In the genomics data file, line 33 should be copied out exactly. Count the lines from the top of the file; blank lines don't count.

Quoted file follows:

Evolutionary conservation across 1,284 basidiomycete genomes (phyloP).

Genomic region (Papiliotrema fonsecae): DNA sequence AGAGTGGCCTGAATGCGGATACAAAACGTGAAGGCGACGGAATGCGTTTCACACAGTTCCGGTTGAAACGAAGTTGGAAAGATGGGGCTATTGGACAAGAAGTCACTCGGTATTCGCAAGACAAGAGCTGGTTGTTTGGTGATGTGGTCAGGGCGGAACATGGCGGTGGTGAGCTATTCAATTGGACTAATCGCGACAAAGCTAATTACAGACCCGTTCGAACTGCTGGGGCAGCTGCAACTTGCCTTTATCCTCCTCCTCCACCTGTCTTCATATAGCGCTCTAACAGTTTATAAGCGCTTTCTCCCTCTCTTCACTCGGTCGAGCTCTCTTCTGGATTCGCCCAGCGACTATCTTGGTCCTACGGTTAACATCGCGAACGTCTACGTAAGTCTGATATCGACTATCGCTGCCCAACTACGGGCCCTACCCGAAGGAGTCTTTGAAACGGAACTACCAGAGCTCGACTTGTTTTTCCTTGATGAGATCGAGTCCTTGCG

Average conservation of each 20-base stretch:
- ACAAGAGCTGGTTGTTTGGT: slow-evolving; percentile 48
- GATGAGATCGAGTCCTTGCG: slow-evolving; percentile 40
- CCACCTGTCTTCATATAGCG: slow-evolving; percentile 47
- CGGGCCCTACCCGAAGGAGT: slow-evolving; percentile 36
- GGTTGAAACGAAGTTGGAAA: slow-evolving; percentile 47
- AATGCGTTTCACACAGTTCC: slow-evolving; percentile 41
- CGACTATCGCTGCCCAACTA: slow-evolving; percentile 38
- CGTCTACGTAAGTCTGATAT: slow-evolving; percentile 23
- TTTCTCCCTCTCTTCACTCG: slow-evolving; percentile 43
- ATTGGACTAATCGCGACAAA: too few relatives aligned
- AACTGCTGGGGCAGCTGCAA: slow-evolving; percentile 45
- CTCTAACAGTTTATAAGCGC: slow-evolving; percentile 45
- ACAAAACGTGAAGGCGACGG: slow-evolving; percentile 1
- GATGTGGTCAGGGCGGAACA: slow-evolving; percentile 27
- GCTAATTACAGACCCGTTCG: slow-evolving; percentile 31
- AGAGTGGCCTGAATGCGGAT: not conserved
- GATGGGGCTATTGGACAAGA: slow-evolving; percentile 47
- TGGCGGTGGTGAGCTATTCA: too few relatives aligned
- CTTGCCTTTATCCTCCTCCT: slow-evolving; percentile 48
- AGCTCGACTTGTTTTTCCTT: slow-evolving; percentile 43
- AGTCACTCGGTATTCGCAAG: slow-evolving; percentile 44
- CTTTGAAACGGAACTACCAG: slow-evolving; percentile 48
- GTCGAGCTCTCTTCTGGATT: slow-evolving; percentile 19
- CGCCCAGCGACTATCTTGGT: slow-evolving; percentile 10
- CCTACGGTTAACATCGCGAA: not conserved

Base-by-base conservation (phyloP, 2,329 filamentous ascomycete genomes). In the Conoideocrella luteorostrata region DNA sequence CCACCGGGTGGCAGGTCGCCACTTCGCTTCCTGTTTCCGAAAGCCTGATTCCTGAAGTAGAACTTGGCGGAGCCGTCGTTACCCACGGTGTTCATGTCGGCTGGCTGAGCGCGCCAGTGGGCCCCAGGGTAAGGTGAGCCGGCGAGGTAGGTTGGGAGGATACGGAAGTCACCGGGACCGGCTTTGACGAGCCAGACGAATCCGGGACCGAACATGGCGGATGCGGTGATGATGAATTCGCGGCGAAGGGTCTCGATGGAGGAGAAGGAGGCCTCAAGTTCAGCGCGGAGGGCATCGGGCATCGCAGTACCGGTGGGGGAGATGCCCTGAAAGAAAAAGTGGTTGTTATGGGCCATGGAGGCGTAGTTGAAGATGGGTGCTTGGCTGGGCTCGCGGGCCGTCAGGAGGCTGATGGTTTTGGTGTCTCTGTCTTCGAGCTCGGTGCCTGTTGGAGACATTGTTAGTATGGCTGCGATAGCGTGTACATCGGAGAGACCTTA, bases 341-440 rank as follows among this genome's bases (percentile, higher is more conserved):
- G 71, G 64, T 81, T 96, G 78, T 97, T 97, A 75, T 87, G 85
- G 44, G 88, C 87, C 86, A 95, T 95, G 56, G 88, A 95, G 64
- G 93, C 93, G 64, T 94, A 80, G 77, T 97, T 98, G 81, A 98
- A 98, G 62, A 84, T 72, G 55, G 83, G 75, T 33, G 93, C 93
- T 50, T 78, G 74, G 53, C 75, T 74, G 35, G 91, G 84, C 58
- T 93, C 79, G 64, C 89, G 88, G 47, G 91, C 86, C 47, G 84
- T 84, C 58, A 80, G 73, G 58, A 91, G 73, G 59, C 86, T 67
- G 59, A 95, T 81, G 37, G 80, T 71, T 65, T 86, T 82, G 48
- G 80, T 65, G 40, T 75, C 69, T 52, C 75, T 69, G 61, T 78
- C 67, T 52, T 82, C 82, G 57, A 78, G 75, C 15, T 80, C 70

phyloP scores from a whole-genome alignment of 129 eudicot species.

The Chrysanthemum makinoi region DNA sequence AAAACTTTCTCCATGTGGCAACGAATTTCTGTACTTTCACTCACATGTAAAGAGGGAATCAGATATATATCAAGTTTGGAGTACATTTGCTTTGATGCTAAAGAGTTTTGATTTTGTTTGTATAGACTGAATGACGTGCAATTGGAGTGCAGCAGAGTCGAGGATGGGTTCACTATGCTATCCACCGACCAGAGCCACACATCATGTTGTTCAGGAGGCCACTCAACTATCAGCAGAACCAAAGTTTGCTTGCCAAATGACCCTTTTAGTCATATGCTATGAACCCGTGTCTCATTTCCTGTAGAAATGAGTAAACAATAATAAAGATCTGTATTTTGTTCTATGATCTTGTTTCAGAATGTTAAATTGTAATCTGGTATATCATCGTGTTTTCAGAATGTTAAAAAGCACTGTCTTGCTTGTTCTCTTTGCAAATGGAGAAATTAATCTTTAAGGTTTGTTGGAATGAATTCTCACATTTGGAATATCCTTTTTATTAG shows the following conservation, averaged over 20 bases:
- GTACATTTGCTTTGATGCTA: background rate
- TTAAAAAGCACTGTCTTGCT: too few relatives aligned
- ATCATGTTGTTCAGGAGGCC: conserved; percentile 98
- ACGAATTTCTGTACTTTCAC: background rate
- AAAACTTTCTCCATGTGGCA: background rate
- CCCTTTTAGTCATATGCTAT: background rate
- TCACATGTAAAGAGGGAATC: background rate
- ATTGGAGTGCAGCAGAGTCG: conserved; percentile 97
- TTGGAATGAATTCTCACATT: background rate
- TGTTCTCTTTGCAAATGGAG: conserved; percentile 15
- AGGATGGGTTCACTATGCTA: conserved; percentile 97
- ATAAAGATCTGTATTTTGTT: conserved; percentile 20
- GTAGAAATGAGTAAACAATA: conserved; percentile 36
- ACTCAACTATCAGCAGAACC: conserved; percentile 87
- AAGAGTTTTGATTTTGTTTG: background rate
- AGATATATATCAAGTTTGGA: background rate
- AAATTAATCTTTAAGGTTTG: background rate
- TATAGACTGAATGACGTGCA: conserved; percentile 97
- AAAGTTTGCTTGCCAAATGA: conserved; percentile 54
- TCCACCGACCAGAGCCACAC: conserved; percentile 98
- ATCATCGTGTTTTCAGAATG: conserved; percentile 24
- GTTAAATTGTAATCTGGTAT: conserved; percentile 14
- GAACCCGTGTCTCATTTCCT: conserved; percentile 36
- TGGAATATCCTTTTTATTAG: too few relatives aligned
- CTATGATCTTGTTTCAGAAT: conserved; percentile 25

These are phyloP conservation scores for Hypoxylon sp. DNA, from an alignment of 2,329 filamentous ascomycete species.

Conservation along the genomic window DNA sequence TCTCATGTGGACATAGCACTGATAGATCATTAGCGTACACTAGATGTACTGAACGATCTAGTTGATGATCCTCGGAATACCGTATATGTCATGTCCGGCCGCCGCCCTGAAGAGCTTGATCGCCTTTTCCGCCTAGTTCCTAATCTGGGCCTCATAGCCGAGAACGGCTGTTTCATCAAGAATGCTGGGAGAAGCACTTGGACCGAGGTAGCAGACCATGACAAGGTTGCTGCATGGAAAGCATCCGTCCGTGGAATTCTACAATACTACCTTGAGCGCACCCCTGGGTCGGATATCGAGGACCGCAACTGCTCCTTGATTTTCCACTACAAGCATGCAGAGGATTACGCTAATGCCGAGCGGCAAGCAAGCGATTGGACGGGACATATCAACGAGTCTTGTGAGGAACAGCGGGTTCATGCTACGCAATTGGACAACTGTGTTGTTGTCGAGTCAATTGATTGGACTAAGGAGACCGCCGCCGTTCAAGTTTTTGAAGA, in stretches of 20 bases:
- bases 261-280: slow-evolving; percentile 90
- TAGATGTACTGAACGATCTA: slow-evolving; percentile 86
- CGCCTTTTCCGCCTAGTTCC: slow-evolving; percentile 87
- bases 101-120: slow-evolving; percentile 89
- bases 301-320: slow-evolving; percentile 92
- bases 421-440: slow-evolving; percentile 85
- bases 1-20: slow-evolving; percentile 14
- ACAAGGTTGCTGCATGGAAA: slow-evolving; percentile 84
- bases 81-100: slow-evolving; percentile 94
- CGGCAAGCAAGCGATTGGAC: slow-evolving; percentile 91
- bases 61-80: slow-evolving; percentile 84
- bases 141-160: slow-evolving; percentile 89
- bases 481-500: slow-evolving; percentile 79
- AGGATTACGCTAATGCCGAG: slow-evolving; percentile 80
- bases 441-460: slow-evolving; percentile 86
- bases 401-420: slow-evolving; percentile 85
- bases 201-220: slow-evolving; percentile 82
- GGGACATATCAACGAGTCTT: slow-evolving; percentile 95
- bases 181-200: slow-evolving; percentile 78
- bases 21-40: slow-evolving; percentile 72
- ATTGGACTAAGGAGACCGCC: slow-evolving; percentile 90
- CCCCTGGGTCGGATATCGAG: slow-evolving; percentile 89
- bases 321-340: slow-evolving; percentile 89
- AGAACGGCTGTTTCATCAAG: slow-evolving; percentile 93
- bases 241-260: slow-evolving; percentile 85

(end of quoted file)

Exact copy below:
- A 98, G 62, A 84, T 72, G 55, G 83, G 75, T 33, G 93, C 93